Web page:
Training programs for principals inadequate
March 15, 2005
By Greg Toppo
Most of the college-level programs that train public school principals award "the equivalent of Green Stamps," allowing them to trade in primarily useless credits for raises and promotions without giving them the practical training they need, says the president of Columbia University's Teachers College.
In a study released Monday, Arthur Levine says the graduate schools he studied range from "inadequate to appalling" and need a radical face lift.
"There's no such thing as a good school with a bad principal, and the way we 're preparing them now isn't very good," says Levine, who wrote the report as an independent researcher. He suggests that colleges create "the equivalent of an MBA" for principals, using courses both from colleges of education and business.
He says business schools are good at training managers to change organizations and deal with personnel issues -- a key to improving schools in a new era of accountability.
But in the past 15 years, he says, most schools that train principals have begun offering quick, easy degrees, watering down curricula, easing degree requirements and lowering admissions standards.
"Everybody benefits from the current system," he says, "except our children."
The report, funded by the Annenberg Foundation, the Ford Foundation and the Ewing Marion Kaufmann Foundation, is the first in a series resulting from a four-year study of U.S. education schools. The next report, on teacher preparation, is due in September.
Educators have long complained that education schools take in vast amounts of cash, but that colleges and universities often use it to fund unrelated programs such as scientific research. Education schools are mainstays on most campuses, according to the U.S. Education Department. With 1,206 such programs, education accounts for one in 12 bachelor's degrees and one in four master's degrees.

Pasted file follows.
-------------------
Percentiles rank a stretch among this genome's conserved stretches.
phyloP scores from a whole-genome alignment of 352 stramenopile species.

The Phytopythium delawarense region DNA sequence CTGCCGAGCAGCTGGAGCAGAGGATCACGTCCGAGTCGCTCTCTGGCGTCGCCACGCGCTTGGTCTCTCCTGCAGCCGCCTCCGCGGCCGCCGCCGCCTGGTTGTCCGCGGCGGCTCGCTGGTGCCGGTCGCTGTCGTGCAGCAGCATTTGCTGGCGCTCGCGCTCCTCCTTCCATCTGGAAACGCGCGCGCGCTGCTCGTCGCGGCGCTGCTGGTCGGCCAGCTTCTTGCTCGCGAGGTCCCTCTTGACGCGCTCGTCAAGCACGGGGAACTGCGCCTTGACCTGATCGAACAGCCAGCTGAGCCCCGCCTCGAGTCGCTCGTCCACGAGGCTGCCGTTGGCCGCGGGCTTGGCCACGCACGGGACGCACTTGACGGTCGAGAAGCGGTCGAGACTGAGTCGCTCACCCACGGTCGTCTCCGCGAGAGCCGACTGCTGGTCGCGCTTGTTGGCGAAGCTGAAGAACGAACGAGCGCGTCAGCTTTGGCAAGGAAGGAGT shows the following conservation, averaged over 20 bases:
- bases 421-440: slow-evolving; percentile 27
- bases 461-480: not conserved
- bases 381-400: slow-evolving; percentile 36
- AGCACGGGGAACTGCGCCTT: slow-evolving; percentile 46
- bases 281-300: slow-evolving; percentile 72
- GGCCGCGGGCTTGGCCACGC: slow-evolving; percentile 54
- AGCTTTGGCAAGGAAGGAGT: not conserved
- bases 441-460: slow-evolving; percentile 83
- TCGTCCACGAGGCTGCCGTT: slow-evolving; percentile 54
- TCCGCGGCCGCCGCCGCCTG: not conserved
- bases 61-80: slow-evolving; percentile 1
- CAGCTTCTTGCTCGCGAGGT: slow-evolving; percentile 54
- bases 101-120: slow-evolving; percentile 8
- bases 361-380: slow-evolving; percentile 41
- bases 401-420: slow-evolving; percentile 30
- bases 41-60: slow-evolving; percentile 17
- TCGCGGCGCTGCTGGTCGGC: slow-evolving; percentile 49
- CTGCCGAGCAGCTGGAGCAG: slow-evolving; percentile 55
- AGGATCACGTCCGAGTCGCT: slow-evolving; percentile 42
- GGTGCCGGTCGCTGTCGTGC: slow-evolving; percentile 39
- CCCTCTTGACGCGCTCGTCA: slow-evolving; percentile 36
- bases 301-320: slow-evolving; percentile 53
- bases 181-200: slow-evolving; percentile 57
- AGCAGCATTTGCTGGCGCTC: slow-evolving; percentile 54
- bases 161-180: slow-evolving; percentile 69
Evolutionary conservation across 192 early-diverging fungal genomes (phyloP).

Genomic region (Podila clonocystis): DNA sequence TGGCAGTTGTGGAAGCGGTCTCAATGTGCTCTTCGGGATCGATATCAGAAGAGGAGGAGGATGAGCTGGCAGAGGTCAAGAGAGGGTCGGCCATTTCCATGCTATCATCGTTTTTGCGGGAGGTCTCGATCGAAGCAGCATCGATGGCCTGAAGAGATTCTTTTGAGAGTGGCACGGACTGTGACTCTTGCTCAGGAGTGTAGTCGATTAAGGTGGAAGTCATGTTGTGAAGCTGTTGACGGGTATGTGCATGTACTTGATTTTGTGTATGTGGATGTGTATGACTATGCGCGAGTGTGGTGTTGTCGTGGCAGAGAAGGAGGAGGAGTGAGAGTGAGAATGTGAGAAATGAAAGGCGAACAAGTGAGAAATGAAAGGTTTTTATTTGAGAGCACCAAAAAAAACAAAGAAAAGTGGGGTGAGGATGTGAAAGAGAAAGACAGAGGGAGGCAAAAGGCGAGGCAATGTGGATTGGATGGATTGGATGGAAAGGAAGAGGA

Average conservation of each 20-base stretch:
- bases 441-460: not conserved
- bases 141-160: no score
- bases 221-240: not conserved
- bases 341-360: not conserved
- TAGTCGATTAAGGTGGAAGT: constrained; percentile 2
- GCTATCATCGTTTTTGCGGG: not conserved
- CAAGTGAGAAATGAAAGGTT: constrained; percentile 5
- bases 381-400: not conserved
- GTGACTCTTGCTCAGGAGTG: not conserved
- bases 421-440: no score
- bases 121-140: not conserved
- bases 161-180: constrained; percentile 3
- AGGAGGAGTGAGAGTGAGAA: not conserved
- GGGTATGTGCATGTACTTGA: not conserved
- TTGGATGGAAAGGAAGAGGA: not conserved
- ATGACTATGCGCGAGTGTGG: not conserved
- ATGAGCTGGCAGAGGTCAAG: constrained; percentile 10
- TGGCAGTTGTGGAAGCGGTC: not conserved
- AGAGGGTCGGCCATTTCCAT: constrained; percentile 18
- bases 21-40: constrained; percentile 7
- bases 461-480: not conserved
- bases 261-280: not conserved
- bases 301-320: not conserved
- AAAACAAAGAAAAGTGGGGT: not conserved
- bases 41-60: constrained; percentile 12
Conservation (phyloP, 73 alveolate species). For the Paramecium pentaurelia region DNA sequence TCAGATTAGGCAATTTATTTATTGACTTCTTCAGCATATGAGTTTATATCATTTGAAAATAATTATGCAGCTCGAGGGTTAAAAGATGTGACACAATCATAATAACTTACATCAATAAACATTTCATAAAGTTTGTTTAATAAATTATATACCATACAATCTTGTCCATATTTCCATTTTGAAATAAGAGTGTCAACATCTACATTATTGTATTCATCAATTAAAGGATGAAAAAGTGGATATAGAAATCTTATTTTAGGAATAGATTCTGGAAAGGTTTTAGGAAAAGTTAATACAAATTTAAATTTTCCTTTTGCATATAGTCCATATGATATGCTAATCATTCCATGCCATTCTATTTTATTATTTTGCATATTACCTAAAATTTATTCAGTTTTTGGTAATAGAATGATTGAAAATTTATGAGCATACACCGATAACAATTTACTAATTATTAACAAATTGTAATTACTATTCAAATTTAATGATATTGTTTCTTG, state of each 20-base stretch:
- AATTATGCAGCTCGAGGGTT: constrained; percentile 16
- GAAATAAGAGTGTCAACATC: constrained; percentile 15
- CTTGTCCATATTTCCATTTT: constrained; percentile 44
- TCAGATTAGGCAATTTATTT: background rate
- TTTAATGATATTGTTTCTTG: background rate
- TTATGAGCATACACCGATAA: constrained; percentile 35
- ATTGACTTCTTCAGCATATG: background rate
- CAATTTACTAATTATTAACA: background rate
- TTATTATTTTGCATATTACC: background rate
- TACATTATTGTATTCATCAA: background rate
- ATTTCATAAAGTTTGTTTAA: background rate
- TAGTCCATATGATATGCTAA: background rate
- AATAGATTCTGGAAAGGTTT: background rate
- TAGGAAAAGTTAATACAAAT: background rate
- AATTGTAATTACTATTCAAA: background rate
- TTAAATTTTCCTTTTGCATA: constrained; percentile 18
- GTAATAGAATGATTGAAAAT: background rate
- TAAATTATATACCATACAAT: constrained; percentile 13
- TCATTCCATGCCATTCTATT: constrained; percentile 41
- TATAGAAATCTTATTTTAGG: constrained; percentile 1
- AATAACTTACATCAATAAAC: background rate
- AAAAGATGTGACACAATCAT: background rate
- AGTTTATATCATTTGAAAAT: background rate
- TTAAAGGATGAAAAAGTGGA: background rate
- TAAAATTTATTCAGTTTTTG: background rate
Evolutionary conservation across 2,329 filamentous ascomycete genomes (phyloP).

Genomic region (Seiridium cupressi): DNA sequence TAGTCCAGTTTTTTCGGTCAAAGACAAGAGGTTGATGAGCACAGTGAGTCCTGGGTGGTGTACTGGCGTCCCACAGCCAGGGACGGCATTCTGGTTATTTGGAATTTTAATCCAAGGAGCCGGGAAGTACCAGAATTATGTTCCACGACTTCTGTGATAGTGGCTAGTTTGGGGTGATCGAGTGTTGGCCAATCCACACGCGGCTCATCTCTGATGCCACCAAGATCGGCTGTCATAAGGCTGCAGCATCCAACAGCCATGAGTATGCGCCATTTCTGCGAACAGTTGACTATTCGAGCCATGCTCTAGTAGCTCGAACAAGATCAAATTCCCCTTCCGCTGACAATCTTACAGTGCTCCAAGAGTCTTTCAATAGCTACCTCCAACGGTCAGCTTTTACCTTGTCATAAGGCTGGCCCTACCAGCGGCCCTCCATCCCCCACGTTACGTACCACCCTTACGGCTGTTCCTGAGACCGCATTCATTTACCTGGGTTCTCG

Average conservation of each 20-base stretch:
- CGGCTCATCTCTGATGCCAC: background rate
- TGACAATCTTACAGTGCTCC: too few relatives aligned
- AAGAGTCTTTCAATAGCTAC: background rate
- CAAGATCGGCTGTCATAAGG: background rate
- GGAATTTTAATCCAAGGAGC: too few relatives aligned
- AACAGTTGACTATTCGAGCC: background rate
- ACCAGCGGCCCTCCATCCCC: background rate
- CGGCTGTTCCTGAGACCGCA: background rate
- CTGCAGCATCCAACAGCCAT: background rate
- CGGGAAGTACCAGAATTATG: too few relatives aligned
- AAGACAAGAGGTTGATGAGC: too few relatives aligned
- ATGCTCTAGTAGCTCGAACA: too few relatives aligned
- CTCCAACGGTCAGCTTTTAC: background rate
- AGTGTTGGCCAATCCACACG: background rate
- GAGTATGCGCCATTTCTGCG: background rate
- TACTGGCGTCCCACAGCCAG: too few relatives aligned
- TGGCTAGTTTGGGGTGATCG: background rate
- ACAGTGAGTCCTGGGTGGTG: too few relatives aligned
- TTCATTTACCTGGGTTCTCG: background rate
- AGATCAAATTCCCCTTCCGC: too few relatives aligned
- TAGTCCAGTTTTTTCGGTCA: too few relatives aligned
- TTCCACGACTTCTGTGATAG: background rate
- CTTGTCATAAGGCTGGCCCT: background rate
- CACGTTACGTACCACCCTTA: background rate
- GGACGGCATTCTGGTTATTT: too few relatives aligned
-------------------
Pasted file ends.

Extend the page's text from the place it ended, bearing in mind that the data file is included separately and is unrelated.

In a written statement, three organizations of school principals and administrators said Levine's report confirms much of what they've been saying for years.
Arthur Wise, president of the National Council for Accreditation of Teacher Education, agrees with Levine's analysis and most of his recommendations but says principal candidates are usually teachers with families and full-time classroom jobs. They're trying to earn advanced degrees at night or on weekends, but school districts "have made no investment through help with tuition, time off from work or offers of internships."
Susan Masterson, principal of Monroe Elementary School in Janesville, Wis., says mentoring programs are essential.
"Principals have to know so much more than they ever had to," she says. One big barrier to getting good principals: low pay. For many experienced teachers, the difference between their salary and that of a principal is "really minimal."
Top problems in education graduate programs
* Irrelevant curriculum. Eighty-nine percent of alumni surveyed said they were not prepared to cope with classroom realities.
* Low standards. Standardized test scores of students in leadership programs are among the lowest in academia.
* Weak faculty. Just 6% of education faculty have been principals; just 2% superintendents.
* Inadequate clinical instruction. Few programs set up mentoring relationships.
* Inappropriate degrees. Too many degrees are in educational administration, often with no job relevance.
* Poor research. Research is disconnected from practice.
LOAD-DATE: March 15, 2005